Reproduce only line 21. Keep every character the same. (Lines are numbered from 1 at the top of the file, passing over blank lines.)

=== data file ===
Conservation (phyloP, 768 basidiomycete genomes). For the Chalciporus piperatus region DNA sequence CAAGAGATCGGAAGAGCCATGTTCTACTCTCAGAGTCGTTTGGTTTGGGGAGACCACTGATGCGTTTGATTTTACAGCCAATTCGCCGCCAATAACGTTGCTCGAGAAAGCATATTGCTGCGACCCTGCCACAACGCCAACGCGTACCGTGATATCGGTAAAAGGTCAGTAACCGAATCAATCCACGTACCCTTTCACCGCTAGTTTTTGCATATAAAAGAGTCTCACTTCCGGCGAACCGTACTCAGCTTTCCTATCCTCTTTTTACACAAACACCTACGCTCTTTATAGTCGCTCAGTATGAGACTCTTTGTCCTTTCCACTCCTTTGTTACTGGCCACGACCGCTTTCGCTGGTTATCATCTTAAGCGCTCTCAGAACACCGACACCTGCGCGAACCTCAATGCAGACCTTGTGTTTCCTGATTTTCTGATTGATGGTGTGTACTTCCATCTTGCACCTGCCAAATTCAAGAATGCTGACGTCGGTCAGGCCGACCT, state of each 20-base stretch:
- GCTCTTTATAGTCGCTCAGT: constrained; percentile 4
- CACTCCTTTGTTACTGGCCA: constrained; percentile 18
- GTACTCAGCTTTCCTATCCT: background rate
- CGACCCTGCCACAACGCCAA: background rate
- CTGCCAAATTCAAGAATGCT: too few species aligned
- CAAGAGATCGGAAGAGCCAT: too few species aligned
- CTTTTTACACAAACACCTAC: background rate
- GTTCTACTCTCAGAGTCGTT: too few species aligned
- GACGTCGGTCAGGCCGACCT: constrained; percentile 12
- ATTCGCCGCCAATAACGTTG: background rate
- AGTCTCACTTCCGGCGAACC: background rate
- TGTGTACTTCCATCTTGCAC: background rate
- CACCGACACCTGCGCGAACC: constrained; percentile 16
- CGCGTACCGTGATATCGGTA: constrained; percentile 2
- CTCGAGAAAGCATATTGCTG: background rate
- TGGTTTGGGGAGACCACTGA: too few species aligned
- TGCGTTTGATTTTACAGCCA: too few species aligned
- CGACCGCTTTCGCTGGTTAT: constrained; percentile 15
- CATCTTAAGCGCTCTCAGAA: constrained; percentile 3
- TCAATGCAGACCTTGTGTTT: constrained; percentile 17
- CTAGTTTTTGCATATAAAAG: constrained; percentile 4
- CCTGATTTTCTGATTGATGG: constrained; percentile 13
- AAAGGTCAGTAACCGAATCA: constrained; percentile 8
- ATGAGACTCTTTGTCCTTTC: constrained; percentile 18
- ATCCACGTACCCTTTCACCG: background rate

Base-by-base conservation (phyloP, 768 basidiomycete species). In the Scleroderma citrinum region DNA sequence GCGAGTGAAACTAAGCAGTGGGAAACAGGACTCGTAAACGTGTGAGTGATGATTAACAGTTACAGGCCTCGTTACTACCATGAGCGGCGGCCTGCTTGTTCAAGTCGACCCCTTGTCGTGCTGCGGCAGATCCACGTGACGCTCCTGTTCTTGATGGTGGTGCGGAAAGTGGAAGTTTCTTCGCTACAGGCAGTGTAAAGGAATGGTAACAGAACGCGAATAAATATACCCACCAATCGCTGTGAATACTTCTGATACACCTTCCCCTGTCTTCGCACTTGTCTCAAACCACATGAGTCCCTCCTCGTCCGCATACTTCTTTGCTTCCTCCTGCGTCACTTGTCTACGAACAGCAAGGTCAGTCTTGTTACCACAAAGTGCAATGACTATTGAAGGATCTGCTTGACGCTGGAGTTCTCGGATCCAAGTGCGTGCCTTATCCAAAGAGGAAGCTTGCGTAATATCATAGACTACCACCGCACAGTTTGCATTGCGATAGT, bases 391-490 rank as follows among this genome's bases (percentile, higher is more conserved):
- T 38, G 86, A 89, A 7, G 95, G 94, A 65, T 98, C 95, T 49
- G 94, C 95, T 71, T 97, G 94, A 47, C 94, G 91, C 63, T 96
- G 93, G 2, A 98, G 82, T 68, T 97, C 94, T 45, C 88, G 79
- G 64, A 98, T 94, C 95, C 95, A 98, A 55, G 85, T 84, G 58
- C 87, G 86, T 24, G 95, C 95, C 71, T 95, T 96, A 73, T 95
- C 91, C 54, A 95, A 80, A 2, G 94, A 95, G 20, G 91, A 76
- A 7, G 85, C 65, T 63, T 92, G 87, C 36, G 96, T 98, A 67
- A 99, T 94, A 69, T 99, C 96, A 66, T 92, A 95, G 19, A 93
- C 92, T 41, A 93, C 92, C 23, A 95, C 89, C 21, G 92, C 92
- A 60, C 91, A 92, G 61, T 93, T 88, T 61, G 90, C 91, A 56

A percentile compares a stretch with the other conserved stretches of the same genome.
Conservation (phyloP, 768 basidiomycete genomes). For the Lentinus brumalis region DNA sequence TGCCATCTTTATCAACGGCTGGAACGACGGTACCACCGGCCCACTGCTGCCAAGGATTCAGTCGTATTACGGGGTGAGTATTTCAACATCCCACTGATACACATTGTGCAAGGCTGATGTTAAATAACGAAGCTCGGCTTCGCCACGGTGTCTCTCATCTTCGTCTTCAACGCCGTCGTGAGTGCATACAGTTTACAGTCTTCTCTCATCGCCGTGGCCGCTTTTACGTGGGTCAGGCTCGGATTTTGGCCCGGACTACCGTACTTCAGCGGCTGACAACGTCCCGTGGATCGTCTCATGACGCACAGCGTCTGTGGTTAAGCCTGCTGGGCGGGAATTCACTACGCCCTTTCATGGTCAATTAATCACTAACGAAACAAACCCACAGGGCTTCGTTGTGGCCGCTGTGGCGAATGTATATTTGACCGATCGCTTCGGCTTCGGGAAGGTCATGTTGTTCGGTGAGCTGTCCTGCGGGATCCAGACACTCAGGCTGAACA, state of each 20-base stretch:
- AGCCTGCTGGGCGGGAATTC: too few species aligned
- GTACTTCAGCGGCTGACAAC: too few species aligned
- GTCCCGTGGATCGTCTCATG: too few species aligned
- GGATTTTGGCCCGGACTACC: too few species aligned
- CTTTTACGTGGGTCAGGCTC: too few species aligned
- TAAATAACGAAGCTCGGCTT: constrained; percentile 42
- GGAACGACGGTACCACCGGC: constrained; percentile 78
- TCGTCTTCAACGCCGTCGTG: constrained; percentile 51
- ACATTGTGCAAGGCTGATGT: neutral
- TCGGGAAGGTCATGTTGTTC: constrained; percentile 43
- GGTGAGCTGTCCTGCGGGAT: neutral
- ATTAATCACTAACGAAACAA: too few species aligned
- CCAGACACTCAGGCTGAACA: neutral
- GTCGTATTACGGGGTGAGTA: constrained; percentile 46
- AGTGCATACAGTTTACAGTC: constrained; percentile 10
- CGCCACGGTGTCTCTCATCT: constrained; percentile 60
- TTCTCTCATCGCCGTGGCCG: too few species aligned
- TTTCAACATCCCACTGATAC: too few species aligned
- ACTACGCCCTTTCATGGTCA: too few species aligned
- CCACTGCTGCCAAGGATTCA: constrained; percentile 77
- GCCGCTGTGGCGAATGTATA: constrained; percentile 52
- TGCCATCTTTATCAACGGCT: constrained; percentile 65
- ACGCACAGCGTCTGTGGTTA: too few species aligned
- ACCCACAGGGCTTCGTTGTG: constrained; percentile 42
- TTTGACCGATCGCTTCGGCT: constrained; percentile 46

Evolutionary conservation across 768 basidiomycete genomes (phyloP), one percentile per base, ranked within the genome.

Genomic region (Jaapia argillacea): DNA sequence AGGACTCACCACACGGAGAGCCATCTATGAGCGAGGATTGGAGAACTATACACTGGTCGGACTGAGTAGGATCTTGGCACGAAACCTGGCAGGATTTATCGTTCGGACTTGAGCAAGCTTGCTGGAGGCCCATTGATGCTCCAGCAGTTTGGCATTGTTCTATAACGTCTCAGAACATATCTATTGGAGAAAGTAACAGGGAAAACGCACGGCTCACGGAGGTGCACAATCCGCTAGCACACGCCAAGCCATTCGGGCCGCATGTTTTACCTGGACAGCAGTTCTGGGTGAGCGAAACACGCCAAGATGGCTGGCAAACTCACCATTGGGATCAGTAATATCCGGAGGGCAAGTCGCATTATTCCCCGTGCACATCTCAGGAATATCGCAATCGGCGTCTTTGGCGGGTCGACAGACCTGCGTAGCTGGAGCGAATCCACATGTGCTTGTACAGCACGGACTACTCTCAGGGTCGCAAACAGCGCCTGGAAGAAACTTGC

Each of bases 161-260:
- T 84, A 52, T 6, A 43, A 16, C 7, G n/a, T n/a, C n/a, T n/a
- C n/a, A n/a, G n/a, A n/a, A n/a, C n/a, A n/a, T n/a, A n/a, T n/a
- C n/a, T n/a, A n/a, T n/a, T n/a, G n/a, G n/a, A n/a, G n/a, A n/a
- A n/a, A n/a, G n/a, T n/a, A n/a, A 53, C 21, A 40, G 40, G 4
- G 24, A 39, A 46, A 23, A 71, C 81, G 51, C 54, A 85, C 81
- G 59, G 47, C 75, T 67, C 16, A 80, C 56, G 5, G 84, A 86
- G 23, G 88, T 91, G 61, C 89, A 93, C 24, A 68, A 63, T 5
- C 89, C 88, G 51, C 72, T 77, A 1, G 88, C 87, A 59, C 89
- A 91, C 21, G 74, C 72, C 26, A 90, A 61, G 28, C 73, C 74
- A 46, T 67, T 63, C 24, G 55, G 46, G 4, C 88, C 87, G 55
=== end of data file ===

- TCAATGCAGACCTTGTGTTT: constrained; percentile 17